Our study has several limitations and strengths. Despite selecting a randomized controlled intervention trial, which enabled us to control for potential confounding variables that could have altered the results, the study design did prove problematic. We could not standardize the tooth brushing frequency and allotment of xylitol chewing gum during the JGSDF field training. In addition, our intervention study did not include a crossover method. Therefore, we could not eliminate possible deviations from the study design, and the clinical effect of the intervention may be open to interpretation. However, the study benefits from the consistent lifestyle of the participants, such as daily meals during field training. Second, given the limited period of data collection, we prioritized salivation quantification and could not assess the plaque index at follow-up. Thus, it was impossible to control for oral hygiene changes over the course of training. Third, participants chewed the same gum used in the intervention trial during saliva collection at both baseline and follow-up; therefore, saliva collected from the control group might be contaminated by xylitol chewing gum. In addition, saliva collections at baseline and follow-up were performed at different times of the day because of the field training schedule. However, sampling was carried out by two groups at the same time. Thus, there is a possibility that the effect of gum use on oral health was underestimated. On the other hand, we believe that it is not necessary to address the antimicrobial effects of xylitol, as we froze the sampled saliva until analysis and performed a real-time PCR method to assess salivary bacteria quantity, including dead or damaged bacteria. Fourth, our research data about the gum chewing frequency were derived from self-reported questionnaires, raising issues of information bias regarding the accurate average chewing time. Fifth, our intervention study did not include a group where participants chewed a chemical-free gum as a control group. Therefore, our study design could not determine whether mechanical salivary stimulation or a chemical effect of xylitol contributed more to the improvement of oral conditions. Sixth, although the reliability and validity of VAS for measuring oral dryness already have been confirmed (Pai et al. 2001; Gerdin et al. 2005), the reliability and validity of VAS for measuring oral malodor and discomfort were still have not been validated. Therefore, our measurement might have not accurately reflected self-rated oral health status. Seventh, this study only evaluated men; therefore, we could not examine potential gender differences in the effects of xylitol chewing gum on oral health. However, there are no known previous studies reporting any significant association between gender and chewing gum use in adults. Finally, the 4-day intervention period was quite short. Our study schedule greatly depended on the field training schedule. Therefore, adjusting and extending our study intervention period was difficult. A long-term intervention is expected to reveal a more distinct effect of chewing xylitol gum on oral health.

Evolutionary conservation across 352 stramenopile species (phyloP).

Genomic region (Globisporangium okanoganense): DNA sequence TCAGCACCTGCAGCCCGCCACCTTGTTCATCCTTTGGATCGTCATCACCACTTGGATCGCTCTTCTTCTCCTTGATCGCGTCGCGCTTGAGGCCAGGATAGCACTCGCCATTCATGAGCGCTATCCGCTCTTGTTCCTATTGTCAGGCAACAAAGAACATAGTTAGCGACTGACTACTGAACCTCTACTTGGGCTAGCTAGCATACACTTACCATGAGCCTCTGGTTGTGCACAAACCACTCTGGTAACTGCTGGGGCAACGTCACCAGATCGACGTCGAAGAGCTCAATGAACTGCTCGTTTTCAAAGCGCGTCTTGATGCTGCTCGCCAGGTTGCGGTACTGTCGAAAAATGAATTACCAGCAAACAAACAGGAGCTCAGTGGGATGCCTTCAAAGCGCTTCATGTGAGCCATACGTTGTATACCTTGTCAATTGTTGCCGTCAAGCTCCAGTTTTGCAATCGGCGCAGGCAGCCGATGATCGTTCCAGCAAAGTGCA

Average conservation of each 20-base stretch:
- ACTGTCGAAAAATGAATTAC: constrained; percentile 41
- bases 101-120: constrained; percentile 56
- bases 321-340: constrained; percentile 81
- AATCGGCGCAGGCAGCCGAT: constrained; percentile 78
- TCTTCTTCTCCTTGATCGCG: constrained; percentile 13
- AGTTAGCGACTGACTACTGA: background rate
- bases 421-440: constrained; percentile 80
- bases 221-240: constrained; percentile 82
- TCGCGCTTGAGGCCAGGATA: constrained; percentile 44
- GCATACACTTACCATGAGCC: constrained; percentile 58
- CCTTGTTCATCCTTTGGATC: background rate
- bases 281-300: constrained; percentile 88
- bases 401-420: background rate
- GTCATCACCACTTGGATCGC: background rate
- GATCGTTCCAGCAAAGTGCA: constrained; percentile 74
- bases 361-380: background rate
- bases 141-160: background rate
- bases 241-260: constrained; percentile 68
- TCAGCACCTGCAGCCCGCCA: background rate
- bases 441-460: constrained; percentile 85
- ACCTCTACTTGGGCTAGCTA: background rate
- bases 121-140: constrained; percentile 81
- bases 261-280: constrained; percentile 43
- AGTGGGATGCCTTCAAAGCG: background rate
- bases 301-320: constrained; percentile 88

Conclusion

The present results show that the use of xylitol chewing gum positively affects self-rated and objective oral health status by improving oral conditions and inhibiting the increase of salivary bacteria. These findings provide evidence for the use of xylitol chewing gum as a beneficial oral cleaning tool in conditions that prevent daily oral hygiene and conventional oral health maintenance.

Acknowledgments

We thank the Japan Ground Self Defense Force for their help in the study. We especially thank the individuals who participated in this study. This study was supported by a Grant-in-Aid of Scientific Research (24659935) from the Ministry of Education, Culture, Sports, Science and Technology, Japan. This study was also supported by Lotte Co. Ltd. through the provision of xylitol chewing gum. The authors report no conflicts of interest related to this study.

Conflict of Interest

The authors declare no conflict of interest.

Authors’ Contributions

T.H., K.T., Y.S., and Y.Y. conceptualized and designed the study. T.H. and T.T. collected the data. K.T., Y.S., and T.T. interpreted and analyzed the data. T.H. and K.T. drafted the manuscript. Y.Y. revised the manuscript critically for important intellectual content. All authors read and approved the final version of this manuscript.

References